Ice skating explained

Ice skating is moving on ice by use of ice skates. It can be done for a variety of reasons, including leisure, traveling, and various sports. Ice skating occurs both on specially prepared indoor and outdoor tracks, as well as on naturally occurring bodies of frozen water such as lakes and rivers.

History

thumb|300px|'Skating fun' by 17th century Dutch painter Hendrick Avercamp.A study by Federico Formenti of the University of Oxford suggests that the earliest ice skating happened in Southern Finland about 4000 years ago.[1] Originally, skates were merely sharpened flattened of bone strapped to the bottom of the foot. Skaters did not actually skate on the ice, but rather glided on top of it. True skating emerged when a steel blade with sharpened edges was used. Skates now cut into the ice instead of gliding on top of it. Adding edges to ice skates was invented by the Dutch in the 13th or 14th century. These ice skates were made of steel, with sharpened edges on the bottom to aid movement. The construction of modern ice skates has stayed largely the same.

In the Netherlands, ice skating was considered proper for all classes of people to participate in, as shown in many pictures by the Old Masters. James II of England came to the Netherlands in exile, and he fell for the sport. When he went back to England, this "new" sport was introduced to the British aristocracy, and was soon enjoyed by people from all walks of life. It is said that Queen Victoria got to know her future husband, Prince Albert, better through a series of ice skating trips; meanwhile Fenland agricultural workers became masters of speed skating. However, in other places, participation in ice skating was limited to members of the upper classes. Emperor Rudolf II of the Holy Roman Empire enjoyed ice skating so much he had a large ice carnival constructed in his court in 1610 in order to popularise the sport. King Louis XVI of France brought ice skating to Paris during his reign. Madame de Pompadour, Napoleon I, Napoleon III, and the House of Stuart were, among others, royal and upper class fans of ice skating.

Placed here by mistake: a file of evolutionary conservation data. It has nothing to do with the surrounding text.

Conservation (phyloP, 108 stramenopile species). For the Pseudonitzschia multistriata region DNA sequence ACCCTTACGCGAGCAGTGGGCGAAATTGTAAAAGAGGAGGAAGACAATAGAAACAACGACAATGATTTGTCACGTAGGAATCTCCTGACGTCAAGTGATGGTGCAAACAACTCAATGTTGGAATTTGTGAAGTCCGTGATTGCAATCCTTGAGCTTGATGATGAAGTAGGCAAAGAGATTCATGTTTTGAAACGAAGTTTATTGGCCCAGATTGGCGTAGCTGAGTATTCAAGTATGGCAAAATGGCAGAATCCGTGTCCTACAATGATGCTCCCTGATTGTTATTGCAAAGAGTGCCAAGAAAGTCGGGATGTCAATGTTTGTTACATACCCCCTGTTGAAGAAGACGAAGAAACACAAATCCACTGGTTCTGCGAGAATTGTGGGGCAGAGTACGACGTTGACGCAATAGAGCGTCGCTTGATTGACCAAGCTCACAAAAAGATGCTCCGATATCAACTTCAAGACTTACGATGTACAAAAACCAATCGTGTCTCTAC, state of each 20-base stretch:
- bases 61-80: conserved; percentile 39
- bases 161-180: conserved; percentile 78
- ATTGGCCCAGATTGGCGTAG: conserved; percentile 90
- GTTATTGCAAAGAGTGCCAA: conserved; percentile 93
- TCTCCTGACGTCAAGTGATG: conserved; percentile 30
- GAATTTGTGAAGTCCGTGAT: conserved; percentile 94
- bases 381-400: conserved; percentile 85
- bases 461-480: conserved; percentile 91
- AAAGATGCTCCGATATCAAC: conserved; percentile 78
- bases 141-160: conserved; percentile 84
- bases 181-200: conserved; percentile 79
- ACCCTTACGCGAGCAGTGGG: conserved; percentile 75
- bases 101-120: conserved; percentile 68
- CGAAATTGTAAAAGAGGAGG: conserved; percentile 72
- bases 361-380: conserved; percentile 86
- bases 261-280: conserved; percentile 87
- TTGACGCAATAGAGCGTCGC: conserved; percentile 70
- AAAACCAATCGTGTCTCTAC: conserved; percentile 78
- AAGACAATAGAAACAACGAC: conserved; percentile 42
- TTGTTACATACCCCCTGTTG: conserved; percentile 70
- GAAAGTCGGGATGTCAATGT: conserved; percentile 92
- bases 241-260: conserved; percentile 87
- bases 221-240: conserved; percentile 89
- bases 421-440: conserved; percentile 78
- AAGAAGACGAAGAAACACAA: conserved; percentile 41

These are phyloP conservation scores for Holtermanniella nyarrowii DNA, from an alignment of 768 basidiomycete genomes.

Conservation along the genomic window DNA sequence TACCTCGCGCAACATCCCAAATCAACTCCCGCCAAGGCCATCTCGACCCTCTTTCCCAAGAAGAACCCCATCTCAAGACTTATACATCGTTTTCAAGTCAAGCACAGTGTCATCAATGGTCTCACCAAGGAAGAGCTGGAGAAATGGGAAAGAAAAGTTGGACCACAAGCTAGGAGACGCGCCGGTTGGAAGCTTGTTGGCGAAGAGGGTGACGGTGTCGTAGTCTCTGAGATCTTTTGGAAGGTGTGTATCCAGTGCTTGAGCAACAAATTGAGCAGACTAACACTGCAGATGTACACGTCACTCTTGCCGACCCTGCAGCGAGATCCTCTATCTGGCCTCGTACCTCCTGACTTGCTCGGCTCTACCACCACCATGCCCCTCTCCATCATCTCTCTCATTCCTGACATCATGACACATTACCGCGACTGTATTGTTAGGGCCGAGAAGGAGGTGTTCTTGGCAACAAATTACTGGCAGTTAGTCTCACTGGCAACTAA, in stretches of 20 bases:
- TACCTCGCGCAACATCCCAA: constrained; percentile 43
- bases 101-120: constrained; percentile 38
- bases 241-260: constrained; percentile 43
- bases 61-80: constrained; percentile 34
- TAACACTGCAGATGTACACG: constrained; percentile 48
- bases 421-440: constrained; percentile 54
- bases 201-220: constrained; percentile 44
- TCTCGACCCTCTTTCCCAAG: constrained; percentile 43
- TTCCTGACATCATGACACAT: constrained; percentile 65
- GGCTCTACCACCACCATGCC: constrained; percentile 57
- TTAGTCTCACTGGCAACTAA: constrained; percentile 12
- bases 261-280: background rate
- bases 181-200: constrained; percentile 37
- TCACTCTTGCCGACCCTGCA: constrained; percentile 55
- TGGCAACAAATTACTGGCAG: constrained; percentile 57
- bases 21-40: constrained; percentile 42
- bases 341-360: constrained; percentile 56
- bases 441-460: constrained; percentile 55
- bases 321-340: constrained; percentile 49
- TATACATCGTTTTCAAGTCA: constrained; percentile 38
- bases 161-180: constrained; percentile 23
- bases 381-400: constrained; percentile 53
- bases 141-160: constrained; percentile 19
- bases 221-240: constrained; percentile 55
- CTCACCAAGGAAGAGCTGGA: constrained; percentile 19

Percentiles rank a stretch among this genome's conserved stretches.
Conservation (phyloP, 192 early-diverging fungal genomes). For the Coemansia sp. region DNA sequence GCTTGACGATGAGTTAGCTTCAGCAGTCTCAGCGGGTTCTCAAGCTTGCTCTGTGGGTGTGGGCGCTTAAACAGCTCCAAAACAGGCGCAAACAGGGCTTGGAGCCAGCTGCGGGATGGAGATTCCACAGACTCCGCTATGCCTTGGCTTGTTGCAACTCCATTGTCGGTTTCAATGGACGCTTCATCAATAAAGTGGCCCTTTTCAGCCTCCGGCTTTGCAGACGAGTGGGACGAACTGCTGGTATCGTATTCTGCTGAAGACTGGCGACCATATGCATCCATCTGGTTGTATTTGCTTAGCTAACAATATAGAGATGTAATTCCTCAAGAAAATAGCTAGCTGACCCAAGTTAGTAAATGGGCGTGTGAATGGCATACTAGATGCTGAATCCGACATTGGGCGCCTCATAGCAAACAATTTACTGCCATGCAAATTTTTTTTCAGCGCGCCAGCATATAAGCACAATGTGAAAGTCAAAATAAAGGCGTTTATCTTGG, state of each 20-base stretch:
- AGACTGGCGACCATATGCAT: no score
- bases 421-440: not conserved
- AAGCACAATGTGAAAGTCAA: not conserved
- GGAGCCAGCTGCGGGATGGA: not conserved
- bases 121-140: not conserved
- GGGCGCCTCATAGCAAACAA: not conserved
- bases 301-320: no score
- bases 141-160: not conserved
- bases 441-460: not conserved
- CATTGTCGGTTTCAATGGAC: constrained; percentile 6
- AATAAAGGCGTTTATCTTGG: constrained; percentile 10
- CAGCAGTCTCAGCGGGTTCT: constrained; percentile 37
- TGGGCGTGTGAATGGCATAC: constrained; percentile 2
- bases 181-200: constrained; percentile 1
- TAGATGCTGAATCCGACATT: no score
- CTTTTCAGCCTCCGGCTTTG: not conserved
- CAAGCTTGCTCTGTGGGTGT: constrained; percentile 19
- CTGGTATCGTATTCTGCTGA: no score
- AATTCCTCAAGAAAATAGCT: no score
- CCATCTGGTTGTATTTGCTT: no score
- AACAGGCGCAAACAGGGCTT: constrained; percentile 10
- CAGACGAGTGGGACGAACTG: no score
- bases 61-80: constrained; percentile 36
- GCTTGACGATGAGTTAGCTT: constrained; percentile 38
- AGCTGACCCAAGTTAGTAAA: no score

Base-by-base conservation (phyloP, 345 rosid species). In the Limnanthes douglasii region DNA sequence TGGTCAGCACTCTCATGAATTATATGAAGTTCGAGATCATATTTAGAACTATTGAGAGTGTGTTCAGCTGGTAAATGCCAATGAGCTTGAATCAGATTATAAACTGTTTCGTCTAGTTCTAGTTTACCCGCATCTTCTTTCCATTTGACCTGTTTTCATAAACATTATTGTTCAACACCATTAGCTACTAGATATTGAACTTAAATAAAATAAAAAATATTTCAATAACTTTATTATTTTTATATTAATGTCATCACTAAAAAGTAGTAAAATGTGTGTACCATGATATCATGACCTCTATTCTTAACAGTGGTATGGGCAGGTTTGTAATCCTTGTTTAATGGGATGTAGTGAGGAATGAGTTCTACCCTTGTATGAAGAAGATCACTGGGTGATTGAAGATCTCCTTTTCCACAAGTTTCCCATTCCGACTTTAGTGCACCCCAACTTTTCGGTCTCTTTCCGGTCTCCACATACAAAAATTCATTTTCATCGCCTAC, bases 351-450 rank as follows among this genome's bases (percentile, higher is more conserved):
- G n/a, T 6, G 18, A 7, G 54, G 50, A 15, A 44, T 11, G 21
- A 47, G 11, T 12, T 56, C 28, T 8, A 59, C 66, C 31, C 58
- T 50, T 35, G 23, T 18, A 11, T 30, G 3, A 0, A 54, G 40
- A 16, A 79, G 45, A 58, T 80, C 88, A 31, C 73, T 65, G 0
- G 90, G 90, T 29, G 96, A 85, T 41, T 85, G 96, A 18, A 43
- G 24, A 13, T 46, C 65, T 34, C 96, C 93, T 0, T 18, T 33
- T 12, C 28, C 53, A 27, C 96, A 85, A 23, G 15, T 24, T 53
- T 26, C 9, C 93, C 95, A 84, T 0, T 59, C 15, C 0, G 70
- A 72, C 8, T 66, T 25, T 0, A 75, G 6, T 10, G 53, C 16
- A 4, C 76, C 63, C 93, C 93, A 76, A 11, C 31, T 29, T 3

How it works

Ice skating works because the metal blade at the bottom of the ice skate shoe can glide with very little friction over the surface of the ice. However, slightly leaning the blade over and digging one of its edges into the ice ("rockover and bite") gives skaters the ability to increase friction and control their movement at will. In addition, by choosing to move along curved paths while leaning their bodies radially and flexing their knees, skaters can use gravity to control and increase their momentum. They can also create momentum by pushing the blade against the curved track which it cuts into the ice. Skillfully combining these two actions of leaning and pushing— a technique known as "drawing"— results in what looks like effortless and graceful curvilinear flow across the ice.

How the low-friction surface develops is not exactly known, but a large body of knowledge does exist. These are explained below.

Experiments show that ice has a minimum kinetic friction at −7°C (19°F), and many indoor skating rinks set their system to a similar temperature. The low amount of friction actually observed has been difficult for physicists to explain, especially at lower temperatures. On the surface of any body of ice at a temperature above about −20°C (−4°F), there is always a thin film of liquid water, ranging in thickness from only a few molecules to thousands of molecules. This is because an abrupt end to the crystalline structure is not the most entropically favorable possibility. The thickness of this liquid layer depends almost entirely on the temperature of the surface of the ice, with higher temperatures giving a thicker layer. However, skating is possible at temperatures much lower than −20°C, at which temperature there is no naturally occurring film of liquid.